My feet are aching from walking around this vast convention center, but my head is full of new ideas and my heart is glad to be in the company of so many English language teachers!
The very first presentation I attended here in Toronto made me reflect about the way I’ve been correcting my students’ writing assignments. There are times when I use part of a private lesson to guide a student through a first revision. I try to make it a two-way exchange. I help students spot errors, and I encourage the them to search for and suggest alternatives. We screen share and discuss possibilities until a stronger draft is created. I realize this one-on-one process is time-consuming, so it certainly isn’t an option for a teacher grading a large load of papers.
For some student-written texts, I make use of track changes and comments on Word documents. There’s usually some back-and-forth through email until a final draft is produced. But what other options are there?
Nathan Hall of Douglas College here in Canada provided an answer. In his session Recording Oral Feedback on Writing Assignments, he introduced us to free online resources. Crocodoc Personal lets you upload a document and then insert comments and markups. Students can review your comments and reply once you send them the link to the edited copy. Taking it a step further, Nathan also demonstrated how Screencast-O-Matic allows a user to record oral feedback. Simply open the Crocodoc file and record your screen as you talk the student through the text. You can record for up to 15 minutes, but Nathan explained how 5 minutes of concise oral feedback can replace the usual 30-some minutes of written feedback.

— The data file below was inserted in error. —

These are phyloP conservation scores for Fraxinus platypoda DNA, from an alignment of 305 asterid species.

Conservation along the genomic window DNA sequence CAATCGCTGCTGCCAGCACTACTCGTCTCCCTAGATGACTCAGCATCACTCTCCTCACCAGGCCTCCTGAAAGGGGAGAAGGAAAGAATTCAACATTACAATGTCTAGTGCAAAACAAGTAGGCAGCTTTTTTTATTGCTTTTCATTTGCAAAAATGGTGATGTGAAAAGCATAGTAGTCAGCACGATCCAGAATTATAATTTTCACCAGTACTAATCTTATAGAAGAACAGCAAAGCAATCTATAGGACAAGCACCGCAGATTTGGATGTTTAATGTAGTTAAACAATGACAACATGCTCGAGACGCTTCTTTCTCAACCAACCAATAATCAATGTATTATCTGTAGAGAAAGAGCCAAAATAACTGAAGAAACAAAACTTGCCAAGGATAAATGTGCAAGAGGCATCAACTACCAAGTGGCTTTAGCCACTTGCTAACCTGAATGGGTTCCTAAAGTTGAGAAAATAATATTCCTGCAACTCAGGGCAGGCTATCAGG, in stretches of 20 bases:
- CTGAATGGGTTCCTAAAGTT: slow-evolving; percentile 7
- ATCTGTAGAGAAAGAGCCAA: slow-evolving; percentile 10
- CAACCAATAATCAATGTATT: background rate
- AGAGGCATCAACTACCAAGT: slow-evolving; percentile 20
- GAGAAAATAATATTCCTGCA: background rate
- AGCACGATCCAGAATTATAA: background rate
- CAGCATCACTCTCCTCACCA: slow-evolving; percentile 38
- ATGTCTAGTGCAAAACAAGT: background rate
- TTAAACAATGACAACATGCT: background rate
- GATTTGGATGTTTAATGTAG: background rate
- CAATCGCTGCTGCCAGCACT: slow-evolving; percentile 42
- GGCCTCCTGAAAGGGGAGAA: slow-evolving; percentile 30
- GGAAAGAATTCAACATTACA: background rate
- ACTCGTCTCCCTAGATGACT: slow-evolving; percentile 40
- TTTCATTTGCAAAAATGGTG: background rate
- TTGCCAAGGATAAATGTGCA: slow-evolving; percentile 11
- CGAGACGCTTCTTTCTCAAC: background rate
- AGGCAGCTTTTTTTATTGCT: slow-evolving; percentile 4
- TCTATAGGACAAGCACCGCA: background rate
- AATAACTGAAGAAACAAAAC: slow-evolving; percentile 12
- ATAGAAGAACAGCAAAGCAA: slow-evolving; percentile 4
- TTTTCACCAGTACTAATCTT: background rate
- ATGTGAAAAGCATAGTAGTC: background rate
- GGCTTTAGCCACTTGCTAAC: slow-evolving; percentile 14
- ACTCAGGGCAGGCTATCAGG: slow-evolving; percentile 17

Nathan listed benefits beyond saving the teacher some time. Students upon receiving their oral feedback become active listeners. He’s observed his students thinking critically, transferring the information they receive through listening to their writing. The process then makes use of multiple skills. In addition, Crocodoc lets you view and markup images. That means students can scan and send a handwritten assignment to you. As Nathan noted, handwriting is a skill not to be neglected.
Can you challenge yourself to be more concise and deliver feedback in a new medium? Nathan suggests turning on the webcam during the screencast. By including your image in the feedback, the listening experience will seem more like a dialog and perhaps strengthen the student-teacher relationship. To that end, participants were reminded to include positive feedback as well. So true! Let’s not get too caught up in revisions that we fail to note the strengths of a student’s writing.
Of course, there are other tools for recording oral feedback. Nathan pointed out that Mac users can screencast with QuickTime, and he also mentioned a favorite software of mine for Windows — Camtasia Studio, although it’s not free.
Nathan has generously uploaded his presentation files for teachers to view. Click here. My sincere thanks to Nathan for allowing me to share highlights from his session.